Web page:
If it wasn’t already on your radar because of its awesome bottle and delicious liquid within, The Sexton ought to be, seeing as the Irish single malt was created by…

If it wasn’t already on your radar because of its awesome bottle and delicious liquid within, The Sexton ought to be, seeing as the Irish single malt was created by one of the few female master blenders in the Irish whiskey industry, Alex Thomas! We chatted with her to find out more about her wonderful creation.

Paid partnership 

The Irish whiskey industry has had something of a revival in the last decade or so, and with unique, modern expressions like The Sexton gracing our palates, it’s easy to see why! “I had a dream of creating a whiskey that everyone would enjoy and that paid homage to those who came before us,” The Sexton creator, master blender and distiller Alex Thomas tells us. 

The Sexton Single Malt

The wonderful Alex Thomas with her creation

Having worked at Bushmills before venturing to craft her own whiskey, there’s no doubt that Thomas is well-versed in what makes a classic Irish whiskey. But while tradition and history is important to her, there’s no way she’s stuck in the past. “I wanted it to be approachable for those who thought whiskey was not for them, and memorable enough for the whiskey connoisseur to enjoy the experience.” Sounds like an all-rounder to us! “As the Irish Whiskey category continues to rise, I wanted to introduce a liquid that could represent the changing face of Ireland – capturing the heritage and provenance of the past and the optimism and creativity of the future.” What we have here is a modern whiskey that’s not afraid to be mixed, while still paying homage to its heritage. 

The whiskey

The Sexton is distilled entirely from Irish malted barley, triple distilled in copper pot stills  before it’s matured in some very special casks. European oak from France is dried for a minimum of 16 months before it’s crafted into casks and toasted. They’re not filled yet, but seasoned with Oloroso sherry from Jerez over in Spain.

The Sexton Single Malt

Sherried Irish single malt, what more could we want?

Why sherry? “My grandmother inspired my love for sherry. I was always interested in why sherry was her secret ingredient in her fruit cakes,” says Thomas. “Ageing the liquid in these wine-soaked barrels results in the perfect balance of dried fruits and subtle oak notes, which helps achieve a depth of flavour.” We’d have to agree, with balanced but complex notes of oak spice, marmalade and dried fruit alongside dark chocolate and honey leaping from the glass.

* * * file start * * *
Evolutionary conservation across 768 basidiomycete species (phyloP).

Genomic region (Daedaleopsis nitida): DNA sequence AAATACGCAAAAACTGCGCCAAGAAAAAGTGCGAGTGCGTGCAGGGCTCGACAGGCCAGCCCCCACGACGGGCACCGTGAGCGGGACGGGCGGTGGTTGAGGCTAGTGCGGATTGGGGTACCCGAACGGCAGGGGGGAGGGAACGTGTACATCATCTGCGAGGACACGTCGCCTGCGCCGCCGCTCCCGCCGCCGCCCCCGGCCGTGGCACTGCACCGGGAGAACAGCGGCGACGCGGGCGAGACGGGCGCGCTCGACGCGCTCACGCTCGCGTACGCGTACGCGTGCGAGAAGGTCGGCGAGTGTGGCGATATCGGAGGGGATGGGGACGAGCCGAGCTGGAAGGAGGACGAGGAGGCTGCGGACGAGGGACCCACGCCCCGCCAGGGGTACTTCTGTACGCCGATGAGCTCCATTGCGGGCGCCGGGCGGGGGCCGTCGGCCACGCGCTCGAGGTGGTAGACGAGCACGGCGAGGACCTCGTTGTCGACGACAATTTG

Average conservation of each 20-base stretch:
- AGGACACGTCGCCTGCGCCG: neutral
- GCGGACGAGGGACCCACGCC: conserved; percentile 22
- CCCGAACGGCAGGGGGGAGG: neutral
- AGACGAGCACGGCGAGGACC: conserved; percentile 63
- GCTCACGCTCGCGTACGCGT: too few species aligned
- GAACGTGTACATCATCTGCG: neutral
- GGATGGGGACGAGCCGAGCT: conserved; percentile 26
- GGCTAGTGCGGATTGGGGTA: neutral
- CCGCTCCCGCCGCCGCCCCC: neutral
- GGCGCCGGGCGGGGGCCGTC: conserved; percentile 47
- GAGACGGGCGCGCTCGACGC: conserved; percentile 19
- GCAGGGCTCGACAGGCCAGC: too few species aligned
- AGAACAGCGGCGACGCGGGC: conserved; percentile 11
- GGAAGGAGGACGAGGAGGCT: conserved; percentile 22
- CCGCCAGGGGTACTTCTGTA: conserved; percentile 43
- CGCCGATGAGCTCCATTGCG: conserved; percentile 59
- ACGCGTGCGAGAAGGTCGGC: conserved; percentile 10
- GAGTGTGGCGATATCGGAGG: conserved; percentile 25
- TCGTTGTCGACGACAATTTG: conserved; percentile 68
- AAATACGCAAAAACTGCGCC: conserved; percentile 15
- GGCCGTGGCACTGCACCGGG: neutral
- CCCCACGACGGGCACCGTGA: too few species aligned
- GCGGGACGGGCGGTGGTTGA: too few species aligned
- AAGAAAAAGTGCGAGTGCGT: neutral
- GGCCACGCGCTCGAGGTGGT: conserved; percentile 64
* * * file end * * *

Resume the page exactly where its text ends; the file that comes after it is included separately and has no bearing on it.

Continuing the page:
The bottle!

There is more to this wonderful bottle than just aesthetics, that’s for sure. The shape is inspired by the mesmerising Giant’s Causeway, found over on the North Coast of Ireland, which we’d have to say is rather original.  

The Sexton Single Malt

Giant’s Causeway, or lots of bottles of The Sexton?

The name, Sexton, is derived from the Medieval Latin word sacristanus, meaning custodian of sacred objects, used to describe the man who prepared the grave. “The Sexton challenges you that before you meet the man that will lay your body to rest, to make choices every day that will add up to a life story worth telling.” Well, that explains the skull and top hat on the front of the bottle. We guess you could call Thomas a custodian in her own way, a guardian of her own brilliant Irish whiskey. Too far? Never…

The Sexton Single Malt

It’s all in the detail

We had to ask Thomas what’s next for The Sexton, and as is usually the case with these kinds of questions, her answer was as exciting and cryptic as we hoped! “As a master blender and distiller I am always experimenting, and dream of expanding The Sexton family in time,” she tells us. “But watch this space.” Consider our eyes peeled.

How do I drink it?

Thomas is far from a purist here, and while she herself enjoys it neat she encourages drinkers to try it in a whole range of cocktails. We’ve got a couple of serves here for you, recommended by the master blender herself!

When you treat yourself to a bottle of The Sexton on MoM right now, we’ll (carefully) throw in a branded Sexton Highball glass too! We love it when our bottles match our glassware, so you can sip on Sexton cocktails in style.

Love It To Death

50ml The Sexton

2 dashes Angostura Bitters

Top with soda water

Serve over ice and garnish with a lemon peel.

The Sexton Single Malt

It’s all sherry and whiskey in the Laid to Rest cocktail!

Laid To Rest

25ml The Sexton

10ml Pedro Ximénez sherry

20ml Manzanilla sherry

20ml spiced claret syrup

Serve over crushed ice and garnish with mint leaves and dried spices.

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The Nightcap: 4 September

There’s a whole smorgasbord of big Scotch whisky news in this week’s Nightcap, as well as reports on new celebrity booze and Whisky Tea. Yes, really! Intrigued? Then read on……

There’s a whole smorgasbord of big Scotch whisky news in this week’s Nightcap, as well as reports on new celebrity booze and Whisky Tea. Yes, really! Intrigued? Then read on…

We hope you all enjoyed your Bank Holiday weekend. Whether you set off on an adventure, popped down to your local or enjoyed some well-earned R&R indoors, we’re sure you made the most of the opportunity to take a breath and enjoy a break. Fortunately for us, the world of booze never seems to stop churning out new products, projects and passions for us all to get all geeky and gleeful about so The Nightcap this week isn’t any lighter even with a day off. Take a look and see for yourself.